Mitt Romney apparently did not receive a bump in North Carolina after his strong debate performance last week, a new poll suggests.
A Rasmussen Reports poll released Thursday found Romney leading President Barack Obama in North Carolina by a 51-48 percent margin. The survey was taken Tuesday, about a week after the debate.
That is about the same lead Romney had in the last Rasmussen Reports poll taken before the debate. That survey, conducted Oct. 2, showed Romney leading Obama by a 51 to 47 percent margin.
Romney has held steady at 51 percent support throughout the fall, while Obamas support has inched up from 45 percent in September to 47 percent a week ago and 48 percent now, according to Rasmussen.
Rasmussen, which generally has findings slightly more favorable to Republicans than other polls, says the race remains a toss-up. The survey of 500 voters has a margin of error of plus or minus 4.5 percentage points.
Employees group touts Coleman
The State Employees Association of North Carolina launched a statewide ad supporting Democrat Linda Coleman in the lieutenant governors race that says her GOP opponent, Dan Forest, holds extreme positions on the minimum wage and womens health care. The initial media buy is $200,000, according to SEANC. Take a look: http://bit.ly/UMyvKD.
Mass. governor touts Obama
Massachusetts Gov. Deval Patrick visits North Carolina on Friday to tout Obamas investments in innovation, the latest in a series of surrogates flooding the state this week.
Patrick will attend an event at an Obama office in Charlotte at 10:45 a.m. before traveling to Raleigh for a 3 p.m. event at HUB Raleigh, an entrepreneurial workspace. While in town he is not scheduled to do anything for Democratic gubernatorial candidate Walter Daltons campaign.
Congressman David Price, former Raleigh Mayor Charles Meeker and Durham Mayor Bill Bell will join Patrick at the Raleigh event. In addition to Patrick, Jill Biden (Vice President Joe Bidens wife) and House Speaker John Boehner will campaign in the state this weekend.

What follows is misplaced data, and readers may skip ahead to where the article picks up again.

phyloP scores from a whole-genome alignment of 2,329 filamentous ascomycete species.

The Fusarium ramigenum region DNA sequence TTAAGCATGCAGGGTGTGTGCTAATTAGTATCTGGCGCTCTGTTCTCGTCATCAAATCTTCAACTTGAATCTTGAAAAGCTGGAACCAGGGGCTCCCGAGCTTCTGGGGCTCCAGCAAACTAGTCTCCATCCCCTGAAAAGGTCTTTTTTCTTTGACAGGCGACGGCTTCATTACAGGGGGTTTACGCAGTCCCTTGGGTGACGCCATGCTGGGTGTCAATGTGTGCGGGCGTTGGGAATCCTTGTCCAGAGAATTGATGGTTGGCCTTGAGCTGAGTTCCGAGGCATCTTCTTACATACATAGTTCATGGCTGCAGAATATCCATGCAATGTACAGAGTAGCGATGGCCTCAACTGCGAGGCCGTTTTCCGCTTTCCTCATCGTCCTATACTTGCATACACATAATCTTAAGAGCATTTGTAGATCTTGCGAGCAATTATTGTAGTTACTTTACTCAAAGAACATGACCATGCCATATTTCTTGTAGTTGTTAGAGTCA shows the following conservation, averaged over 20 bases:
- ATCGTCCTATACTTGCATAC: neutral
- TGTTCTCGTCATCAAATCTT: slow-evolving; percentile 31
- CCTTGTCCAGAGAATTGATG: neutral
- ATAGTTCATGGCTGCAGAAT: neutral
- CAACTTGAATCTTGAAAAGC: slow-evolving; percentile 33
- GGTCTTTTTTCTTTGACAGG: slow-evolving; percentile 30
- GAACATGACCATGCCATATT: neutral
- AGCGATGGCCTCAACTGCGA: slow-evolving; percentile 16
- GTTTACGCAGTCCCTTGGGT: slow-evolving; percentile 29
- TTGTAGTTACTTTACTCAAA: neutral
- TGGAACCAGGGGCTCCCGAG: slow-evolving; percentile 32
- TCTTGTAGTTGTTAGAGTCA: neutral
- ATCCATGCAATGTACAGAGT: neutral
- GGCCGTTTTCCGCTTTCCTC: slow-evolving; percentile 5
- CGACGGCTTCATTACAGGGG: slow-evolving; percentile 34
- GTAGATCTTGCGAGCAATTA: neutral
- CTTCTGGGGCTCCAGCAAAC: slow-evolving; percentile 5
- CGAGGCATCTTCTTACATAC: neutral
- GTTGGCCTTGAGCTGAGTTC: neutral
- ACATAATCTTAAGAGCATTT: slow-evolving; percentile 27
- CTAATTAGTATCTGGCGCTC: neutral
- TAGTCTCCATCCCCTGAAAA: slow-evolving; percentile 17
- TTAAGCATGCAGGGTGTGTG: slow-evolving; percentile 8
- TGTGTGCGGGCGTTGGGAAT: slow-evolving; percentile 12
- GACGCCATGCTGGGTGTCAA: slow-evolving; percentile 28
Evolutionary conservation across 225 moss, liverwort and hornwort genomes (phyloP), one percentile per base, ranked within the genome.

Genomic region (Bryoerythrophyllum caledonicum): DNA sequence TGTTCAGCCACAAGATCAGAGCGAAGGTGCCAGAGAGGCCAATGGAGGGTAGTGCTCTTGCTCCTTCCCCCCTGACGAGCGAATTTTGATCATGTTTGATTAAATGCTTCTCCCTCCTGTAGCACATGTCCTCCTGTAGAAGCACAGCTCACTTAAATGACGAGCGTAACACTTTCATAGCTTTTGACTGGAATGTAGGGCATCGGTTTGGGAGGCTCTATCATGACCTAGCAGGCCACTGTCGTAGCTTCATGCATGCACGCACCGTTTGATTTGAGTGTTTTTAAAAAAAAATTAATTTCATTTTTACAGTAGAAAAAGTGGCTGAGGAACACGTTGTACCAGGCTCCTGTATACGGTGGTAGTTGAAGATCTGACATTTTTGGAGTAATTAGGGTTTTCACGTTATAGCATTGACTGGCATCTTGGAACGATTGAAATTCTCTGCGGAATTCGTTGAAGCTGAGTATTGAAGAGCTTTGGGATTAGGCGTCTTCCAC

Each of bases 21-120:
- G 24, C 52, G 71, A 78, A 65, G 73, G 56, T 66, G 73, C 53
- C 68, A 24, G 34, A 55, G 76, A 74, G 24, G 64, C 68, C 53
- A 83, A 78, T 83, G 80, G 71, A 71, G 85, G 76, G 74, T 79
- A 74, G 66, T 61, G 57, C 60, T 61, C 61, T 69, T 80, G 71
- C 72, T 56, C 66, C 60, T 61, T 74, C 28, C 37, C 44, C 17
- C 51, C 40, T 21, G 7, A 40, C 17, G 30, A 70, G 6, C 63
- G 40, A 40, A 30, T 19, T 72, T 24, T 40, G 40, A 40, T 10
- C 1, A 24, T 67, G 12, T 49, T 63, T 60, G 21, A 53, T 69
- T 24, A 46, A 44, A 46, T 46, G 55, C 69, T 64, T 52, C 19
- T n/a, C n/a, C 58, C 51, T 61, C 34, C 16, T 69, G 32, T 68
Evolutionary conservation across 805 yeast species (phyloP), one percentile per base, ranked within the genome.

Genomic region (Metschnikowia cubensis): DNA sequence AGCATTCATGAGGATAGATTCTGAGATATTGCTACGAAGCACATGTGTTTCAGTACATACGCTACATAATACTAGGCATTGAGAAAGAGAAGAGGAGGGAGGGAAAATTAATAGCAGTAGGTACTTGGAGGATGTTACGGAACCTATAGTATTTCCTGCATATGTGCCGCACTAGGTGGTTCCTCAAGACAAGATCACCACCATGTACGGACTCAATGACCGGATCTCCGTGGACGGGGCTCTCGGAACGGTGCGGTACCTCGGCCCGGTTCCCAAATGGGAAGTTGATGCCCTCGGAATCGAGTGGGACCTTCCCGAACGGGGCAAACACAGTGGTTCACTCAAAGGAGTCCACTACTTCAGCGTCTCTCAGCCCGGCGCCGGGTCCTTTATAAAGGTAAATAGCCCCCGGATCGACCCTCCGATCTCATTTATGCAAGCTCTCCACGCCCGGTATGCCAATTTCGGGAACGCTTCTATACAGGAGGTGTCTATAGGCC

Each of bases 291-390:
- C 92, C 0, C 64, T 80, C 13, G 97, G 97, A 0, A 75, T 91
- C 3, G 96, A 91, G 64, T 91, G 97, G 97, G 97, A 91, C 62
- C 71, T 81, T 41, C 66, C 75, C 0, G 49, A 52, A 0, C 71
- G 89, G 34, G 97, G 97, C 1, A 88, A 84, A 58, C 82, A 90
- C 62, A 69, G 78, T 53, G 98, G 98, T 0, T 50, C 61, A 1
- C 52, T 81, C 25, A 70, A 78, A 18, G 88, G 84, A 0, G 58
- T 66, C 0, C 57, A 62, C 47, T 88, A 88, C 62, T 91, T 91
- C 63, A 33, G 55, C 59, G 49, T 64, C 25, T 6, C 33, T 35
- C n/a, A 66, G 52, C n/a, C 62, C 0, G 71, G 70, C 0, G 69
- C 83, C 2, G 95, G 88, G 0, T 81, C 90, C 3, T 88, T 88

Payday loan issue resurfaces
The state Legislative Black Caucus announced Thursday that it is among the North Carolina groups concerned about Regions Banks revival of payday-style loans.
North Carolina was the first state in the nation to shut down payday-lending outlets. After a law that authorized payday lending was allowed to expire in 2001, some lenders continued to operate by forming partnerships with out-of-state banks, which they argued exempted them from North Carolina law.
Sen. Floyd McKissick Jr., chairman of the caucus, sent a letter to the Alabama-based banks CEO, O.B. Grayson Hall.
We are deeply concerned about recent reports of Regions Bank offering its Ready Advance payday loans in North Carolina, McKissick wrote. High-cost, short-term balloon loans like these sharply increase the financial distress of families under economic strain.
The bank has argued the loans its offering are similar to but different from payday loans.
It is not a payday loan, said Evelyn Mitchell, the bank spokeswoman. One of the differences, she said, is that we dont allow people to roll that loan over. You cant take out another loan to pay back your existing loan.
State Attorney Gen. Roy Cooper is looking for a way to shut down Regions Ready Advance loan, which he considers to be a payday loan.
We do not want North Carolina consumers subjected to payday loans, Cooper said. Payday loans are like a consumer needing a life preserver being thrown an anvil. It gets them on a debt treadmill, oftentimes.
Staff writers Rob Christensen, Lynn Bonner and Austin Baird
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